Date Published: June 17, 2017
Publisher: John Wiley and Sons Inc.
Author(s): Patrizia D’Aquila, Alberto Montesanto, Maurizio Mandalà, Sabrina Garasto, Vincenzo Mari, Andrea Corsonello, Dina Bellizzi, Giuseppe Passarino.
The transcription of ribosomal RNA genes (rDNA) is subject to epigenetic regulation, as it is abrogated by the methylation of CpG dinucleotides within their promoter region. Here, we investigated, through Sequenom platform, the age‐related methylation status of the CpG island falling into the rDNA promoter in 472 blood samples from 20‐ to 105‐year‐old humans and in different tissues (blood, heart, liver, kidney, and testis) of 15 rats 3–96 weeks old. In humans, we did not find a consistently significant correlation between CpG site methylation and chronological age. Furthermore, the methylation levels of one of the analyzed CpG sites were negatively associated with both cognitive performance and survival chance measured in a 9‐year follow‐up study. We consistently confirmed such result in a replication sample. In rats, the analysis of the homologous region in the tissues revealed the existence of increased methylation in old rats. rRNA expression data, in both humans and rats, were consistent with observed methylation patterns, with a lower expression of rRNA in highly methylated samples. As chronological and biological ages in rats of a given strain are likely to be much closer to each other than in humans, these results seem to provide the first evidence that epigenetic modifications of rDNA change over time according to the aging decline. Thus, the methylation profile of rDNA may represent a potential biomarker of aging.
The transcription of nuclear ribosomal RNA (rRNA) genes is a key control point highly regulated in ribosome biogenesis which is crucial for cellular adaptation, stress response, cellular growth, and proliferation as well as to energetic requirements of cells (Russell & Zomerdijk, 2005; Grummt & Voit, 2010). In higher eukaryotes, a single transcription unit (~13 kb) contains the sequence for both the small (5.8S) and large (18S and 28S) rRNA molecules. Each unit is repeated in tandem and clusters of units are dispersed within nucleolar organizer regions and separated from each other by a nontranscribed spacer (~30 Kb) (Gonzalez & Sylvester, 1995). The mammalian rRNA gene promoter is composed by a core element spanning from −45 to +20 relative to the start site (+1), that is essential for accurate transcription initiation, and an upstream control element (UCE), from −180 to −107, displaying a regulatory role. Spacing between the two sequences and their relative orientation were demonstrated to be crucial for a correct functioning of the transcriptional apparatus (Paule & White, 2000). The promoter contains a number of short direct and inverted repeats and palindromes. By comparison of the regions in three mammalian species (human, mouse, and rat), several conserved sequences were found upstream and downstream the transcription starting point (Financsek et al., 1982).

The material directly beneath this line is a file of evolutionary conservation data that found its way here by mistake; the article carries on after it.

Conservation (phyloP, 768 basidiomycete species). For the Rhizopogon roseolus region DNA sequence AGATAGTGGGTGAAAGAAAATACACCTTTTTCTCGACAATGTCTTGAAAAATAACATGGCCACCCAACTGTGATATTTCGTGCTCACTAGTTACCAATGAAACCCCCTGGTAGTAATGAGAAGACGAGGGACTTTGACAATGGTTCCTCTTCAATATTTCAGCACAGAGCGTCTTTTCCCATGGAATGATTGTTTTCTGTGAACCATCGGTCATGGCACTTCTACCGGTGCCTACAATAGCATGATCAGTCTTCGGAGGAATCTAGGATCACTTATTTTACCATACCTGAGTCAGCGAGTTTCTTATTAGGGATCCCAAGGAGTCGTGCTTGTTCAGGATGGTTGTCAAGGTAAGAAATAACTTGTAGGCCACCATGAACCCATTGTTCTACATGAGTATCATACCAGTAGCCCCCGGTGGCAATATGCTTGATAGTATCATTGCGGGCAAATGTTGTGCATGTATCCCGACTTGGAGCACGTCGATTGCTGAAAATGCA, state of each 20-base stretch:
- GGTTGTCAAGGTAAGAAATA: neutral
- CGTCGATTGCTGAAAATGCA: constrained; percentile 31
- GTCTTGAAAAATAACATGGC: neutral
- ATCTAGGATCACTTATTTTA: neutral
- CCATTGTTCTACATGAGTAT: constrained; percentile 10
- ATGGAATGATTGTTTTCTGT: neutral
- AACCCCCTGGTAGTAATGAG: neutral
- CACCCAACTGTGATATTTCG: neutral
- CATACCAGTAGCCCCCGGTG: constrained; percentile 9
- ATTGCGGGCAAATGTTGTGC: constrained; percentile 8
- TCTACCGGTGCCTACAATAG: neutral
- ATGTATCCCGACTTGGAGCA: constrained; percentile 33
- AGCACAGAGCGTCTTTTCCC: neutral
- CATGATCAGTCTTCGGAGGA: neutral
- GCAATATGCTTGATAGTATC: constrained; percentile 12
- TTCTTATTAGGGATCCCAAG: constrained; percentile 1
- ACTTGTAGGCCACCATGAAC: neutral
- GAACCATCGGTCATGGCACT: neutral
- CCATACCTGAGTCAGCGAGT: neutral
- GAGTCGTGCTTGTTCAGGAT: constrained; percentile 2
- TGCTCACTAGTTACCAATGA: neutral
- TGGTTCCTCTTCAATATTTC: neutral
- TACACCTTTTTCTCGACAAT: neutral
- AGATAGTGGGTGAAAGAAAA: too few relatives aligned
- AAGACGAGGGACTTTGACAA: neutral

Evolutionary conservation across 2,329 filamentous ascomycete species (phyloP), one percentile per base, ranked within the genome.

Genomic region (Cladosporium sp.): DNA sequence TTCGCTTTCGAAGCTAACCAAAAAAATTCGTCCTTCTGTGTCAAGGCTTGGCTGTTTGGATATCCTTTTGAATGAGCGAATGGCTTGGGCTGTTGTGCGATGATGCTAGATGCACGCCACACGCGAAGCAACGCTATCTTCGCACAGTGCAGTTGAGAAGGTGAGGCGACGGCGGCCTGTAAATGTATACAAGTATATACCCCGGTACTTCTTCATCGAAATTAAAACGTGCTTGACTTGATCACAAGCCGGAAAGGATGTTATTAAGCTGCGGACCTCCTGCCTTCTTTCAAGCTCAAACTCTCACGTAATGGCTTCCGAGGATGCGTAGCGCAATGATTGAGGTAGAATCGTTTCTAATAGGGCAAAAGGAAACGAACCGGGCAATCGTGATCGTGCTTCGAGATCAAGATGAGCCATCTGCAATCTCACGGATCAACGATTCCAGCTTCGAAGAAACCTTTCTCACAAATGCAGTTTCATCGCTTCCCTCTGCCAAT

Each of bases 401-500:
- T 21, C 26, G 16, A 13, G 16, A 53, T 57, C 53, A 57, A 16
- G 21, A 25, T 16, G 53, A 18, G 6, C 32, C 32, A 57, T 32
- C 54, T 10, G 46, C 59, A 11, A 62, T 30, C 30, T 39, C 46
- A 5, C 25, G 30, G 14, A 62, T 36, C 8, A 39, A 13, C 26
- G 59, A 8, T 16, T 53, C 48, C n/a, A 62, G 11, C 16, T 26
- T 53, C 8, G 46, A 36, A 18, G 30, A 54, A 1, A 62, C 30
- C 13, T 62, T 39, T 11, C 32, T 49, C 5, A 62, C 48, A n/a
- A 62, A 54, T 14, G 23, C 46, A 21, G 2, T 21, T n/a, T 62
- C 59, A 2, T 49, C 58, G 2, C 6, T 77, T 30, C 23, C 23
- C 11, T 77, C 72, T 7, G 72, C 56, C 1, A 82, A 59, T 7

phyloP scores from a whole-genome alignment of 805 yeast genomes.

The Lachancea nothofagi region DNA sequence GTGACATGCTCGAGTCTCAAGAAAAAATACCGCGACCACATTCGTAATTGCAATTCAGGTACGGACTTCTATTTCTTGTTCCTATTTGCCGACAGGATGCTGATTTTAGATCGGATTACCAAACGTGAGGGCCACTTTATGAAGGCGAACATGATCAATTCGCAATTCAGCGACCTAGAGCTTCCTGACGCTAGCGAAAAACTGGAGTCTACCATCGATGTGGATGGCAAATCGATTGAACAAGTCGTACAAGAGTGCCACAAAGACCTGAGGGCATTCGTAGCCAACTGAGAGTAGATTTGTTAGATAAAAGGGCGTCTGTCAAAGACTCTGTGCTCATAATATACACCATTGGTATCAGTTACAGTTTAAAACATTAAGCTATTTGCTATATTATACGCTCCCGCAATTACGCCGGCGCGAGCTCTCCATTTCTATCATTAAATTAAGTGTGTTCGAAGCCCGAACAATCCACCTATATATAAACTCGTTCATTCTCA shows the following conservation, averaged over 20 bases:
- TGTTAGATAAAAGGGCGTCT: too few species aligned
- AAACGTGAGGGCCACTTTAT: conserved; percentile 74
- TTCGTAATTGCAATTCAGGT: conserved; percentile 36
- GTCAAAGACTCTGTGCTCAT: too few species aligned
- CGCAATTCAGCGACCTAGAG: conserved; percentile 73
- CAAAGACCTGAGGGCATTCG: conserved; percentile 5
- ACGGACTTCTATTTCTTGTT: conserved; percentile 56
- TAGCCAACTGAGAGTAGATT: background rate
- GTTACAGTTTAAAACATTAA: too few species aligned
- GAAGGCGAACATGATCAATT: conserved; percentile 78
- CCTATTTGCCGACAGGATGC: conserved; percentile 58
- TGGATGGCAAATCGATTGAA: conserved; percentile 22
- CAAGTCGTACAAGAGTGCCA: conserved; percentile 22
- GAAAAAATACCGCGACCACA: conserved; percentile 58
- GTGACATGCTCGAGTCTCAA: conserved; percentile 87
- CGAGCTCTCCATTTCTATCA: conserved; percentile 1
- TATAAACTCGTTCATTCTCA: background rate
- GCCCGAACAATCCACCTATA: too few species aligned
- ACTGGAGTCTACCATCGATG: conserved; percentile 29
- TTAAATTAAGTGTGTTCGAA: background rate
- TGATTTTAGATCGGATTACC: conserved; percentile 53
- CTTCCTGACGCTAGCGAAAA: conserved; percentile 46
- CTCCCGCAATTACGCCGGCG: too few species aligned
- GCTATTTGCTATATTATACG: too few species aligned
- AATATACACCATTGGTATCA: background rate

Alteration of the ribosome biogenesis and an overall protein synthesis rate decline have been observed to characterize aging process in many organisms, including humans (Syntichaki et al., 2007; Tavernarakis, 2008; Charmpilas et al., 2015). This decline could be an effect of the progressive deterioration in most cellular functions usually associated with aging, or it could be a concurrent factor in the process. If to date a general reduction of protein synthesis has been attributed to the decreased frequency of mRNA translation, current studies, reporting an involvement of epigenetic mechanisms in silencing a large fraction of the rRNA genes, with a consequent impairment of rDNA function, could lead to a new understanding of the phenomenon (Syntichaki et al., 2007; Hands et al., 2009).
This work was supported by the European Union’s Seventh Framework Programme (FP7/2007‐2011, IDEAL Project, grant number 259679) and by Programma Operativo Nazionale (01_00937)—MIUR ‘Modelli sperimentali biotecnologici integrati per lo sviluppo e la selezione di molecole di interesse per la salute dell’uomo’.
The authors declare no competing financial interests.
PDA, AM, DB, and GP designed the study; PDA performed the experiments; AM performed the statistical analysis; SG, VM, and AC provided the human blood samples belonging to RD1 and RD2; MM provided rat tissues; DB and GP wrote the initial draft; PDA, AM, MM, DB, and GP participated in critical revision and approved the final manuscript before submission.